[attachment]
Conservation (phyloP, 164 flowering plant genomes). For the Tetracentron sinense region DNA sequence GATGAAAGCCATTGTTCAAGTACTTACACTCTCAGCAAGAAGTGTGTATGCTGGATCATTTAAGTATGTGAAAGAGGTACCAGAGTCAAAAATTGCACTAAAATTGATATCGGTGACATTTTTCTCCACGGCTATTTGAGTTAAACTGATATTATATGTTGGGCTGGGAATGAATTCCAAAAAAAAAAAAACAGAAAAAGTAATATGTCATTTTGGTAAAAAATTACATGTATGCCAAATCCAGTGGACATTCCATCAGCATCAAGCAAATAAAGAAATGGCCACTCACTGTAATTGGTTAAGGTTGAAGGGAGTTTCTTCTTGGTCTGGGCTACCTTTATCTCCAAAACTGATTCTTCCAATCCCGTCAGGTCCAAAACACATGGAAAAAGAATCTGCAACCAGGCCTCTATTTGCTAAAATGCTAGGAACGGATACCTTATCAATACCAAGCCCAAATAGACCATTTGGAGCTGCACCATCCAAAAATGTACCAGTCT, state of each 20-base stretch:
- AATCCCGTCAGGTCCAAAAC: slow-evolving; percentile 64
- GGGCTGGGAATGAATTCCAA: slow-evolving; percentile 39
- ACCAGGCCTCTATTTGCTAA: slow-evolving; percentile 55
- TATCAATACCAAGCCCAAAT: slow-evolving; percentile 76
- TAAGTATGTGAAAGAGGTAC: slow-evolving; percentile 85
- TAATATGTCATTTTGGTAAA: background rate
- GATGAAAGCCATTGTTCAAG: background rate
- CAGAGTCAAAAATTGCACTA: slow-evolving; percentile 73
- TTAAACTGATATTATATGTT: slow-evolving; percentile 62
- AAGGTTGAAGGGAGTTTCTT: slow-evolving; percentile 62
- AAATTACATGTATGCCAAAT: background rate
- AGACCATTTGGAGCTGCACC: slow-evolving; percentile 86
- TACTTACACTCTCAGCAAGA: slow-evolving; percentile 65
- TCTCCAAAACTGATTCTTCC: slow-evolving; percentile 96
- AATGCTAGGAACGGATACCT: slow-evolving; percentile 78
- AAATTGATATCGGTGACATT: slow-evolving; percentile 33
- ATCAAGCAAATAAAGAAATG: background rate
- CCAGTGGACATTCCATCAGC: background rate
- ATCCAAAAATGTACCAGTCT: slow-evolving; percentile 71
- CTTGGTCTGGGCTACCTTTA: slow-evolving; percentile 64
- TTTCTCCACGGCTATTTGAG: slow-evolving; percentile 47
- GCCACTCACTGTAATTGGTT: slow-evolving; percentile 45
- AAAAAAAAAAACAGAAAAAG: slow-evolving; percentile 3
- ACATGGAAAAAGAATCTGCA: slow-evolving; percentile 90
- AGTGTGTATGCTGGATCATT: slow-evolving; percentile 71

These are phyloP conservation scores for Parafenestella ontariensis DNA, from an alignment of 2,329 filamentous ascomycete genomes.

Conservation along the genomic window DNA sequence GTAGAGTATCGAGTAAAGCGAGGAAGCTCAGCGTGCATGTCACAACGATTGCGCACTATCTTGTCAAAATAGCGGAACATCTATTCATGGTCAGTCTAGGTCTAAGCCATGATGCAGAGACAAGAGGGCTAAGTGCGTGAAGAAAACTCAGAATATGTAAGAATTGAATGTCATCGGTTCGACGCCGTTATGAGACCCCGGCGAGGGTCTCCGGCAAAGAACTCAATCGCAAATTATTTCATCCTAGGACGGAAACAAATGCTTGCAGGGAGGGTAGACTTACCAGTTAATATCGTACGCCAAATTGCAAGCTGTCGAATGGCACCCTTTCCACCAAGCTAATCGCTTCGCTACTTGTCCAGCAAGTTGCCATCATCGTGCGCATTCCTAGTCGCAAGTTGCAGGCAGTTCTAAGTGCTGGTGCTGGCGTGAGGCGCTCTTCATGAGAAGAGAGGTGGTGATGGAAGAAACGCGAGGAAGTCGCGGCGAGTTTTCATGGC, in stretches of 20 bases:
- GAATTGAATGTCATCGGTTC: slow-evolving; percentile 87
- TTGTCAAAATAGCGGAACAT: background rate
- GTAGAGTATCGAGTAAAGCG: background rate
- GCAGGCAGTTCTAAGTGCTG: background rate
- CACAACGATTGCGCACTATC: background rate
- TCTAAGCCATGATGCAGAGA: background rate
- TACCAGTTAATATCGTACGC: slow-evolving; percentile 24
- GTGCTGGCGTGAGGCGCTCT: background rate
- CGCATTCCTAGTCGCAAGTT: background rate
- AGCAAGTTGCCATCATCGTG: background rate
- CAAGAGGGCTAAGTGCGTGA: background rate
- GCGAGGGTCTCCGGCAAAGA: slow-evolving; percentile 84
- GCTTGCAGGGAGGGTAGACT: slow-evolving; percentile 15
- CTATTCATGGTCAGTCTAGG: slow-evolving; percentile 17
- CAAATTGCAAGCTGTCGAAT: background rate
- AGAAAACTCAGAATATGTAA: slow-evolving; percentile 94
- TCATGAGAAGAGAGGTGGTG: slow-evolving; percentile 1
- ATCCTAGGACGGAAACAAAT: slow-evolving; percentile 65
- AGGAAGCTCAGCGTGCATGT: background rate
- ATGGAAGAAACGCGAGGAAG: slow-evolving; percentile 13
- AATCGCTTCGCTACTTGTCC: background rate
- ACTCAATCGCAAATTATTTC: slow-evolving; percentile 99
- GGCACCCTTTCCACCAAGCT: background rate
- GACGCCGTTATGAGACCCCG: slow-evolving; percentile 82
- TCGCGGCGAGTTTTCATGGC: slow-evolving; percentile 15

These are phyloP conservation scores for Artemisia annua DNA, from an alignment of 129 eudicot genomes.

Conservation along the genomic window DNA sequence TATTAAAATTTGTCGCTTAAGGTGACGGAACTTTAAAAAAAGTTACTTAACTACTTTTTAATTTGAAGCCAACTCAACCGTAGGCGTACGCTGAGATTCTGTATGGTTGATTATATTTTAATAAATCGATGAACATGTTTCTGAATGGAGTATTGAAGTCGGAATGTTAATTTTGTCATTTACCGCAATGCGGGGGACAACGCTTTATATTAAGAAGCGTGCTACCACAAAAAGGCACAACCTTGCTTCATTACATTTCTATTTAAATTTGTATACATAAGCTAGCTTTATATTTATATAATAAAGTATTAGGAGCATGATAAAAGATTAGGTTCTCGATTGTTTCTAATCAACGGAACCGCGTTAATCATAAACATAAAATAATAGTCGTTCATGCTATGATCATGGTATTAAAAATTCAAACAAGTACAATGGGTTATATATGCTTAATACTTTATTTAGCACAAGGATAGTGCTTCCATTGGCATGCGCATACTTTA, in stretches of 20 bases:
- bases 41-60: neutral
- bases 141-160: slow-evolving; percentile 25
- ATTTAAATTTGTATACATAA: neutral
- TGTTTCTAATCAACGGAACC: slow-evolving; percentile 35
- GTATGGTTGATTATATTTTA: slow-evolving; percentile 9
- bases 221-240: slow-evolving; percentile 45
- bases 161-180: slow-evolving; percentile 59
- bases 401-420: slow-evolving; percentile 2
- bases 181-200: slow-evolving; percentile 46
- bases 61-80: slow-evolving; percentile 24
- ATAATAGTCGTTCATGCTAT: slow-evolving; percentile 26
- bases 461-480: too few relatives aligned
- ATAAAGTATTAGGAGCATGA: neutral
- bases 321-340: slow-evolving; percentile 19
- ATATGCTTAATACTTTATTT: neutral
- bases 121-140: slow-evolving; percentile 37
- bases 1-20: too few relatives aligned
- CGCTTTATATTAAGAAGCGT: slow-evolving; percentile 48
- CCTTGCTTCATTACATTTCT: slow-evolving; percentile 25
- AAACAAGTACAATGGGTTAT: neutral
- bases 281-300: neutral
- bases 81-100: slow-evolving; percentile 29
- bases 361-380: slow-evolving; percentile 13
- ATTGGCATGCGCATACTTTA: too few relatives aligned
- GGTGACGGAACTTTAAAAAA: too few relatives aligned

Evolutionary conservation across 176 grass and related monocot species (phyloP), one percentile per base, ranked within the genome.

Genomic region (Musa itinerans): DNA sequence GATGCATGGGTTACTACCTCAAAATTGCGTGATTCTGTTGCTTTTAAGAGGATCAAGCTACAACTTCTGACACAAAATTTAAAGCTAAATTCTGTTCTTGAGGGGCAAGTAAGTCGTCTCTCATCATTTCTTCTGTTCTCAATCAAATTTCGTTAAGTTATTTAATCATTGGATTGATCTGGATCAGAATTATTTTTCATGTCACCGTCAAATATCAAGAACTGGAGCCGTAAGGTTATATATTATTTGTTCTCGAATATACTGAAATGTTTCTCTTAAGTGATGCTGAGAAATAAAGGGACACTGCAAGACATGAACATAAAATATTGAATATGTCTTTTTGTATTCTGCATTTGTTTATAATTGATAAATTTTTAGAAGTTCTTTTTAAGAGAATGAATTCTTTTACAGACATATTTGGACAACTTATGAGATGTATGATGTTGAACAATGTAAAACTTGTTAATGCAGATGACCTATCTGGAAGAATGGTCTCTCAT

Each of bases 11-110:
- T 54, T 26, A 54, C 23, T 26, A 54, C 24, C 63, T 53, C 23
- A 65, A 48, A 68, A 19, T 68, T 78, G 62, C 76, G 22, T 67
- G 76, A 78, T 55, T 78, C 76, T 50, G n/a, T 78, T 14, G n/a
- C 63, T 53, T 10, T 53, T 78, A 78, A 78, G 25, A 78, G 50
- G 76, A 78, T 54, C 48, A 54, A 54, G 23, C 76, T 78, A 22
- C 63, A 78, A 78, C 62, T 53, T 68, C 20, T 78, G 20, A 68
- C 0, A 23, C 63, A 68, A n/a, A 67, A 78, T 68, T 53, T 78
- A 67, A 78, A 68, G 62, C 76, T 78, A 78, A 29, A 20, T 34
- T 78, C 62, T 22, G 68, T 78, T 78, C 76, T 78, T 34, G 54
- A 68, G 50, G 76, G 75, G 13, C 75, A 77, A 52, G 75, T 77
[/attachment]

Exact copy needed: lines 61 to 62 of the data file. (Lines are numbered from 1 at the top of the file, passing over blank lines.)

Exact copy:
- bases 221-240: slow-evolving; percentile 45
- bases 161-180: slow-evolving; percentile 59